A long-delayed nuclear power plant in Finland has begun producing electricity, ready to provide energy to a region in need of the facility’s output in the wake of Russia’s invasion of Ukraine.
The 1.6-GW Olkiluoto 3 nuclear reactor, which is now the largest reactor in Europe, began a regular production schedule on April 16, according to Teollisuuden Voima (TVO), a nuclear power company owned by Finnish utility Fortum and other members of an energy consortium. Construction of the plant began in 2005.
Russia cut supplies of natural gas and power to Finland and other European countries after invading Ukraine last year. Russia’s power exports to Finland were halted in May 2022 when Inter RAO, a Russian utility, said it had not been paid for energy the company had sold into Finland sold via Nord Pool, the pan-European power exchange.
Olkiluoto 3 is the first EPR to be built. It is a third-generation pressurized water reactor, originally known as a European Pressurized Water Reactor, or Evolutionary Power Reactor. It was developed and designed primarily by Framatome, along with Électricité de France, or EDF, in France, and Siemens in Germany.
German Plants Close
Olkiluoto 3 is starting up just as Germany on April 15 shuttered its remaining three nuclear facilities as that country concludes its phase-out of nuclear power. The closure of the three plants—Emsland, Isar 2, and Neckarwestheim—means Germany no longer will produce electricity from nuclear power for the first time in more than 60 years.
The closure of Germany’s remaining nuclear power plants comes despite fears of an energy shortage in the country. Germany also had said it would close several of the country’s remaining coal-fired power plants by year-end 2022, and phase out coal completely by the end of the decade. Officials, though, have since restarted some coal-burning facilities and extended closure dates for others to maintain a reliable supply of electricity.
The government now says that all coal-fired power plants will be closed by 2038, with several plants set to close in 2030. Coal at present produces about 30% of Germany’s electricity.
The German government in 2000 first pledged to phase out nuclear power and start shutting down plants, and 16 reactors have been taken offline since 2003. Germany last year delayed the closure of the three remaining nuclear facilities, which provided about 6.5% of the country’s electricity in 2022, after Russia reduced its supply of natural gas to Europe.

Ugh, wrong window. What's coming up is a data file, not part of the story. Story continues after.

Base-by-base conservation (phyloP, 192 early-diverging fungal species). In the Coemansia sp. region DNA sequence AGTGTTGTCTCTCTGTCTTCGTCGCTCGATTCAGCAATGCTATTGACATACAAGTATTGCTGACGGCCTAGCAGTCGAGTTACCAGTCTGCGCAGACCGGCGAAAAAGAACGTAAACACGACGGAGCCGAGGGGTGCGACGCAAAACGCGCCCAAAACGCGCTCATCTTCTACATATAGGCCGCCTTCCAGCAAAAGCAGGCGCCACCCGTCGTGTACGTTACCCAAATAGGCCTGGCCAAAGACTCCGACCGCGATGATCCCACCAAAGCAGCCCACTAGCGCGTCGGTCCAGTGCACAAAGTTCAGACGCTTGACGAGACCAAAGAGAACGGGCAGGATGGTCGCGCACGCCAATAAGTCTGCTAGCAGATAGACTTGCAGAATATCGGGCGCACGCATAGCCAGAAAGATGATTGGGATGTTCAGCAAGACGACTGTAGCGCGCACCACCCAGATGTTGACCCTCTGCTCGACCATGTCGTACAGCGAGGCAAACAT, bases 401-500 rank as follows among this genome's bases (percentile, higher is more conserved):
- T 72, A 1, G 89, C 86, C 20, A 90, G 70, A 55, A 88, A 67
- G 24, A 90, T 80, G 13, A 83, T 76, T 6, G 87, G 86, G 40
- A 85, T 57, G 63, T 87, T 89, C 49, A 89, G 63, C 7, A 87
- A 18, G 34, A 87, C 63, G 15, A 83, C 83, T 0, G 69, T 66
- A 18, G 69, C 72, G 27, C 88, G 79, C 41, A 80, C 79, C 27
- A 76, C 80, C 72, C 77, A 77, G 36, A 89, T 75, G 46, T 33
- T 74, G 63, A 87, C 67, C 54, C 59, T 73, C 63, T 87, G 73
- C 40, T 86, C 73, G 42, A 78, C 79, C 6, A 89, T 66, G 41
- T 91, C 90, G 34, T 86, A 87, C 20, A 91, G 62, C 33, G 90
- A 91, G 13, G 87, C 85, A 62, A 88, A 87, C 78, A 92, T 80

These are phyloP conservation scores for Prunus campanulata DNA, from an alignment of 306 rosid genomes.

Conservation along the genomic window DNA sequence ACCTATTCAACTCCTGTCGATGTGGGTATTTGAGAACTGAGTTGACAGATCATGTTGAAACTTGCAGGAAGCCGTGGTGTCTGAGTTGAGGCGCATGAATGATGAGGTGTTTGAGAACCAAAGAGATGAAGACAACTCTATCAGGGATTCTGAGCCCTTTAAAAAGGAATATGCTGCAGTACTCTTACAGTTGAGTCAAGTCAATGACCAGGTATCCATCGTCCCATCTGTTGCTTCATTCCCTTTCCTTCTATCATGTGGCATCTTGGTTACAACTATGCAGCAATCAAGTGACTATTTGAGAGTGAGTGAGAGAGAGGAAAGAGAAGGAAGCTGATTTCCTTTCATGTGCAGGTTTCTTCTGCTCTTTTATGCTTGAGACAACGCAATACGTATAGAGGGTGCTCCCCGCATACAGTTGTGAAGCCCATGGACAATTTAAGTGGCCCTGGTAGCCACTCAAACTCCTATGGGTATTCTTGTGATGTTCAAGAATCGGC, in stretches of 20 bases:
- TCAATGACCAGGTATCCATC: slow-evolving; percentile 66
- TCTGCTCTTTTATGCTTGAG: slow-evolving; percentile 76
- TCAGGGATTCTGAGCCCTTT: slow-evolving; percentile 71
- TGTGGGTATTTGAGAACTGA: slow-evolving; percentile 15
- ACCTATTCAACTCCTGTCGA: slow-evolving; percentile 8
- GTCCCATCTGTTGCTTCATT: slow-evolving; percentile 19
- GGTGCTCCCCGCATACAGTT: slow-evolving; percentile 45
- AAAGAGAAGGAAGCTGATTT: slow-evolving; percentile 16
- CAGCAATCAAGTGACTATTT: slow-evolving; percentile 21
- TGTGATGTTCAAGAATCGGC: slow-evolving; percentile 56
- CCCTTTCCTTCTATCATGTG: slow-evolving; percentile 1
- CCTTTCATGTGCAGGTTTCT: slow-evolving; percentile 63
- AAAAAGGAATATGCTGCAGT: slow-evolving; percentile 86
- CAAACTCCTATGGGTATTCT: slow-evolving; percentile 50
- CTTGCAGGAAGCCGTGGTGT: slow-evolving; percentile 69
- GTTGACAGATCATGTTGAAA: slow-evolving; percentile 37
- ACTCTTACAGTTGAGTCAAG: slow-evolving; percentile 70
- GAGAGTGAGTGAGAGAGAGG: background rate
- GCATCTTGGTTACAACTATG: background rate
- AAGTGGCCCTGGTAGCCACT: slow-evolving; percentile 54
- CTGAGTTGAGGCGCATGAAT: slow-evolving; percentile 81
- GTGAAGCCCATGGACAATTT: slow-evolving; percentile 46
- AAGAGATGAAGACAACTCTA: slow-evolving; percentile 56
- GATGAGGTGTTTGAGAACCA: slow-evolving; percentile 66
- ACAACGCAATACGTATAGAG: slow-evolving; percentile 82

Unit 3 Delayed for Years
Olkiluoto 3 is the first nuclear power plant built in Finland in more than 40 years. It was originally scheduled to open in 2009, four years after construction began, but a series of technical issues delayed its start-up. The plant during testing began supplying power to Finland’s national grid in March 2022, and was expected to enter commercial operation in late summer of last year, before breakdowns and other problems resulted in more delays.
Last year’s problems came after years of other issues pushed back the project’s start date.
TVO in a statement said Olkiluoto 3 is expected to provide about 14% of Finland’s electricity production. The company said Sunday’s start-up came after completion of testing for the unit, which has an initial operating lifecycle of 60 years. TVO said the reactor’s output should reduce the need for imports of electricity from neighboring Sweden and Norway.
Jarmo Tanhua, TVO’s chief executive, in a statement said, “The production of Olkiluoto 3 stabilizes the price of electricity and plays an important role in the Finnish green transition.” The company added that “the electricity production volume of Europe’s largest nuclear power plant unit is a significant addition to clean, domestic production.”
Nuclear power experts have estimated Olkiluoto 3’s final price tag at about 11 billion euros ($12 billion). That figure is about three times the project’s original estimated cost.
Finland now has five operating reactors. Nuclear power, with the addition of Olkiluoto 3, is now expected to cover about 40% of the country’s electricity demand.
—Darrell Proctor is a senior associate editor for POWER (@POWERmagazine).